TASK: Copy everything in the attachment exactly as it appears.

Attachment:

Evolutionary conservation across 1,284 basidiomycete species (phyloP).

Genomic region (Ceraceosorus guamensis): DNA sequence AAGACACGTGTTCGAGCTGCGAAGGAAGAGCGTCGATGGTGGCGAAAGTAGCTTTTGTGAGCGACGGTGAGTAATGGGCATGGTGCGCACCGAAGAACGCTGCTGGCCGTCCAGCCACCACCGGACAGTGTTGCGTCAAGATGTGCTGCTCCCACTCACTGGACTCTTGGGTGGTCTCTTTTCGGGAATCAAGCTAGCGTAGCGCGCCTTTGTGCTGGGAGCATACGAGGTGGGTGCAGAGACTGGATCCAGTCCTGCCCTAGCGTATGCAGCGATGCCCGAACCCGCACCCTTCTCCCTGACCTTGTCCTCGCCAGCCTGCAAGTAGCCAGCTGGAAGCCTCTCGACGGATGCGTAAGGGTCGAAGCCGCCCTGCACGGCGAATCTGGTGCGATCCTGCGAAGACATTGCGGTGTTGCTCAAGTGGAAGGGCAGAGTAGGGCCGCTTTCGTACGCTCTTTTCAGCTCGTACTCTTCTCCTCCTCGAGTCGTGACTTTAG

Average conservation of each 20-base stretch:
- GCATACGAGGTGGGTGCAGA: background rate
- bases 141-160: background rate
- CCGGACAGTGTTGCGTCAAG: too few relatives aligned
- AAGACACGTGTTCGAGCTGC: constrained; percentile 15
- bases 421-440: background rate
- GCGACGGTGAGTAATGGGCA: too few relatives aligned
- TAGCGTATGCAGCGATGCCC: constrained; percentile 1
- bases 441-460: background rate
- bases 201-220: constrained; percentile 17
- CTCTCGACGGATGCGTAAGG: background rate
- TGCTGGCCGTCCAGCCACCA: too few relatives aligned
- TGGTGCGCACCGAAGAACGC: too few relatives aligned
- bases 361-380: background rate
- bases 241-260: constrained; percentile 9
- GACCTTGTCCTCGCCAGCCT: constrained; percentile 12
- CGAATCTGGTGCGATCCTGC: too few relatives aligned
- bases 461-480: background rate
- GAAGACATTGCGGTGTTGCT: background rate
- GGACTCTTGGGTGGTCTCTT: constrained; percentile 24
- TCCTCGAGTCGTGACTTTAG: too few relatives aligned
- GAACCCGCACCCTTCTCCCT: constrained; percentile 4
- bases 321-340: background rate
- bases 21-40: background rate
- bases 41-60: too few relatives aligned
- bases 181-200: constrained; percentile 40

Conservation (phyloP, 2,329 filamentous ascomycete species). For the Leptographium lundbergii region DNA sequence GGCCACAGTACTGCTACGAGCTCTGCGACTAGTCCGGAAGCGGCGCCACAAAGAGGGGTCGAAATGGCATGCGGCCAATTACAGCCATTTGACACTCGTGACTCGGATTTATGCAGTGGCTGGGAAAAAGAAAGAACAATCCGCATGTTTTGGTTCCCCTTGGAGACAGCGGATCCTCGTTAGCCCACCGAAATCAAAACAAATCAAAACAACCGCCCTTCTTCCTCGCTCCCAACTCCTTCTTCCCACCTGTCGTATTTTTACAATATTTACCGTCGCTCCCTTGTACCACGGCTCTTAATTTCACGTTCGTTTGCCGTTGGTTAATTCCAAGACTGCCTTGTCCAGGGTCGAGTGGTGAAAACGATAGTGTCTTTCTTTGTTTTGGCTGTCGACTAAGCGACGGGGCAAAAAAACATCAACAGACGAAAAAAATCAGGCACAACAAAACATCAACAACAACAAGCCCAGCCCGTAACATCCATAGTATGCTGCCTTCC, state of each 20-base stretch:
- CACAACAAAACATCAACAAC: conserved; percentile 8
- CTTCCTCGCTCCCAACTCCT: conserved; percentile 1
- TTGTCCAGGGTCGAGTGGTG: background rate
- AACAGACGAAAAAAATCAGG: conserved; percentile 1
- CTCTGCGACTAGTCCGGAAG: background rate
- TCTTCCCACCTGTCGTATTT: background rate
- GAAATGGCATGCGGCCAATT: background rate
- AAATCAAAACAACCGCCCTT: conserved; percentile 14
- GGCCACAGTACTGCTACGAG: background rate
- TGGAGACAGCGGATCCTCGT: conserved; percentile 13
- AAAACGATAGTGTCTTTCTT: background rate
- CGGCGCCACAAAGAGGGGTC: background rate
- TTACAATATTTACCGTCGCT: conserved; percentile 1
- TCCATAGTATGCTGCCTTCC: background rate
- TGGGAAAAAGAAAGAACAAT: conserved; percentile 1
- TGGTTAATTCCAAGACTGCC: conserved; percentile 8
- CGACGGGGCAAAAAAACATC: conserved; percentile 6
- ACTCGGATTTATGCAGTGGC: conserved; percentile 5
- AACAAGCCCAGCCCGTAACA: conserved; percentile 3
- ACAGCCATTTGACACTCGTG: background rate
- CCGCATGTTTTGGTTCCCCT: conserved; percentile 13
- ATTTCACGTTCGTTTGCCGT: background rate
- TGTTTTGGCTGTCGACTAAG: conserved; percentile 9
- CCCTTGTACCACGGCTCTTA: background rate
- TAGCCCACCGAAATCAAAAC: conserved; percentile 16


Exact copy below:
Evolutionary conservation across 1,284 basidiomycete species (phyloP).

Genomic region (Ceraceosorus guamensis): DNA sequence AAGACACGTGTTCGAGCTGCGAAGGAAGAGCGTCGATGGTGGCGAAAGTAGCTTTTGTGAGCGACGGTGAGTAATGGGCATGGTGCGCACCGAAGAACGCTGCTGGCCGTCCAGCCACCACCGGACAGTGTTGCGTCAAGATGTGCTGCTCCCACTCACTGGACTCTTGGGTGGTCTCTTTTCGGGAATCAAGCTAGCGTAGCGCGCCTTTGTGCTGGGAGCATACGAGGTGGGTGCAGAGACTGGATCCAGTCCTGCCCTAGCGTATGCAGCGATGCCCGAACCCGCACCCTTCTCCCTGACCTTGTCCTCGCCAGCCTGCAAGTAGCCAGCTGGAAGCCTCTCGACGGATGCGTAAGGGTCGAAGCCGCCCTGCACGGCGAATCTGGTGCGATCCTGCGAAGACATTGCGGTGTTGCTCAAGTGGAAGGGCAGAGTAGGGCCGCTTTCGTACGCTCTTTTCAGCTCGTACTCTTCTCCTCCTCGAGTCGTGACTTTAG

Average conservation of each 20-base stretch:
- GCATACGAGGTGGGTGCAGA: background rate
- bases 141-160: background rate
- CCGGACAGTGTTGCGTCAAG: too few relatives aligned
- AAGACACGTGTTCGAGCTGC: constrained; percentile 15
- bases 421-440: background rate
- GCGACGGTGAGTAATGGGCA: too few relatives aligned
- TAGCGTATGCAGCGATGCCC: constrained; percentile 1
- bases 441-460: background rate
- bases 201-220: constrained; percentile 17
- CTCTCGACGGATGCGTAAGG: background rate
- TGCTGGCCGTCCAGCCACCA: too few relatives aligned
- TGGTGCGCACCGAAGAACGC: too few relatives aligned
- bases 361-380: background rate
- bases 241-260: constrained; percentile 9
- GACCTTGTCCTCGCCAGCCT: constrained; percentile 12
- CGAATCTGGTGCGATCCTGC: too few relatives aligned
- bases 461-480: background rate
- GAAGACATTGCGGTGTTGCT: background rate
- GGACTCTTGGGTGGTCTCTT: constrained; percentile 24
- TCCTCGAGTCGTGACTTTAG: too few relatives aligned
- GAACCCGCACCCTTCTCCCT: constrained; percentile 4
- bases 321-340: background rate
- bases 21-40: background rate
- bases 41-60: too few relatives aligned
- bases 181-200: constrained; percentile 40

Conservation (phyloP, 2,329 filamentous ascomycete species). For the Leptographium lundbergii region DNA sequence GGCCACAGTACTGCTACGAGCTCTGCGACTAGTCCGGAAGCGGCGCCACAAAGAGGGGTCGAAATGGCATGCGGCCAATTACAGCCATTTGACACTCGTGACTCGGATTTATGCAGTGGCTGGGAAAAAGAAAGAACAATCCGCATGTTTTGGTTCCCCTTGGAGACAGCGGATCCTCGTTAGCCCACCGAAATCAAAACAAATCAAAACAACCGCCCTTCTTCCTCGCTCCCAACTCCTTCTTCCCACCTGTCGTATTTTTACAATATTTACCGTCGCTCCCTTGTACCACGGCTCTTAATTTCACGTTCGTTTGCCGTTGGTTAATTCCAAGACTGCCTTGTCCAGGGTCGAGTGGTGAAAACGATAGTGTCTTTCTTTGTTTTGGCTGTCGACTAAGCGACGGGGCAAAAAAACATCAACAGACGAAAAAAATCAGGCACAACAAAACATCAACAACAACAAGCCCAGCCCGTAACATCCATAGTATGCTGCCTTCC, state of each 20-base stretch:
- CACAACAAAACATCAACAAC: conserved; percentile 8
- CTTCCTCGCTCCCAACTCCT: conserved; percentile 1
- TTGTCCAGGGTCGAGTGGTG: background rate
- AACAGACGAAAAAAATCAGG: conserved; percentile 1
- CTCTGCGACTAGTCCGGAAG: background rate
- TCTTCCCACCTGTCGTATTT: background rate
- GAAATGGCATGCGGCCAATT: background rate
- AAATCAAAACAACCGCCCTT: conserved; percentile 14
- GGCCACAGTACTGCTACGAG: background rate
- TGGAGACAGCGGATCCTCGT: conserved; percentile 13
- AAAACGATAGTGTCTTTCTT: background rate
- CGGCGCCACAAAGAGGGGTC: background rate
- TTACAATATTTACCGTCGCT: conserved; percentile 1
- TCCATAGTATGCTGCCTTCC: background rate
- TGGGAAAAAGAAAGAACAAT: conserved; percentile 1
- TGGTTAATTCCAAGACTGCC: conserved; percentile 8
- CGACGGGGCAAAAAAACATC: conserved; percentile 6
- ACTCGGATTTATGCAGTGGC: conserved; percentile 5
- AACAAGCCCAGCCCGTAACA: conserved; percentile 3
- ACAGCCATTTGACACTCGTG: background rate
- CCGCATGTTTTGGTTCCCCT: conserved; percentile 13
- ATTTCACGTTCGTTTGCCGT: background rate
- TGTTTTGGCTGTCGACTAAG: conserved; percentile 9
- CCCTTGTACCACGGCTCTTA: background rate
- TAGCCCACCGAAATCAAAAC: conserved; percentile 16